family-feud-sound-effects-family-feud-wrong-answer-buzzer-sound-effect-youtubeOn a game show, at the incorrect answer, an annoying buzzer sounds.

That’s what I heard in my head last week when a colleague approached me with a simple question, something her experience with LinkedIn did not provide an answer to. So she asked me.

She wanted to publicize an upcoming free event as widely as possible and asked who should post the share on their LinkedIn home page:

  1. her, with 500 connections, or
  2. a public relations expert with 13,000 LinkedIn connections (don’t get me started how he could possibly really know 13,000 people!)

I answered:

“The simple answer is: if you have 500 connections and he has 13,000, when you post the information about event as a “share” on your LinkedIn home page, exactly that many people will be notified of the post, respectively. So it makes logical sense that he is the logical person to prefer to post the ad rather than you.”

So she referenced me and my reply to that PR person and he replied back to all that I was wrong:  that my friend with her 500 connections would have as wide a distribution as he would with his 13,000.


Three things are happening here:

  1. He is assuming my friend will set the distribution to “Public” or “Public + Twitter” when he makes his post. It is not a correct presumption that businesspeople read all that comes over their screen on LinkedIn; in fact they look at, but probably do not read, only a selection of what trusted friends and well-regarded colleagues post, and share even less, after being barraged by the daily surge of material on and off LinkedIn (buzzer),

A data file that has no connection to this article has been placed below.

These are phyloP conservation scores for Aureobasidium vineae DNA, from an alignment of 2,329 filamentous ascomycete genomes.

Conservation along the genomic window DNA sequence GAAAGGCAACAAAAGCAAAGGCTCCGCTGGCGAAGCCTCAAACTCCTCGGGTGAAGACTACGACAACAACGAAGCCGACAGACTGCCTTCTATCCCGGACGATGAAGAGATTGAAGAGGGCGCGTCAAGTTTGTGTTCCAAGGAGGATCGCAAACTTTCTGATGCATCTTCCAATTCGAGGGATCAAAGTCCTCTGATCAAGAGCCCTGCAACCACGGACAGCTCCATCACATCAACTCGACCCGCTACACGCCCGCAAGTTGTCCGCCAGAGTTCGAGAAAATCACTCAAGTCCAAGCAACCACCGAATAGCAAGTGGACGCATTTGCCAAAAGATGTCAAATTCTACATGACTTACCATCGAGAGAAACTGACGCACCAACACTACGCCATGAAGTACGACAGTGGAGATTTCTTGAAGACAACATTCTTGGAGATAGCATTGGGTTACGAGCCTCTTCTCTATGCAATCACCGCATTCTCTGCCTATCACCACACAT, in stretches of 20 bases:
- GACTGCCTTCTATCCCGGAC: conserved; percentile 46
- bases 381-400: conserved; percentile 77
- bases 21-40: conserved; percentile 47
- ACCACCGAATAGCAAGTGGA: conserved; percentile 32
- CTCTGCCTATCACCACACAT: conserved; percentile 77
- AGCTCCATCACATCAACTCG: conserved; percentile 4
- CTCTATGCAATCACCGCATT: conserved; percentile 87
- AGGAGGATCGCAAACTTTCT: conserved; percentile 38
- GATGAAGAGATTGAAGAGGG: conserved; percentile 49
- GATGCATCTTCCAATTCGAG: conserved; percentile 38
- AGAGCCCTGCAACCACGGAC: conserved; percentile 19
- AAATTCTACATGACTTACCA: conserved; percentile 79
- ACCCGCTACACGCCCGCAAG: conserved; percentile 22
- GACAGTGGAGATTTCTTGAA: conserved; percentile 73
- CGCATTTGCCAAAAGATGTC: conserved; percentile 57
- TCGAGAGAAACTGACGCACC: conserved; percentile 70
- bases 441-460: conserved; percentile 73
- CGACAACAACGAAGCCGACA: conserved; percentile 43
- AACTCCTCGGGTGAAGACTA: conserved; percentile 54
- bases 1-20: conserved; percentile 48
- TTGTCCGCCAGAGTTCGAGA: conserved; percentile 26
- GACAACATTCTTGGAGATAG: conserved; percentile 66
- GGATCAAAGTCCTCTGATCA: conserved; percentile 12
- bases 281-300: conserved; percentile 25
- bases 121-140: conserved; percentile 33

2. He is standing firmly behind an incorrect assertion; when you are corrected from an erroneous understanding it is not good business practice to refute, but rather, be mature and learn from your mistakes. That disqualifies the PR guru from further playing another round on my my game show, (buzzer, lovely parting gifts) and/or
  3. Perhaps 13,000 connections only boils down to 500 who really want to truly help, more proof to me that promiscuous linkers on LinkedIn can (spread a “disease” of misguidance and poor practice, something that can be cured with my dose of LinkedIn medicine (buzzer).

Ah, another nonbeliever (that PR person) to save from himself, one of so many for me to convert as the LinkedIn evangelist…but I’m not holding my breath…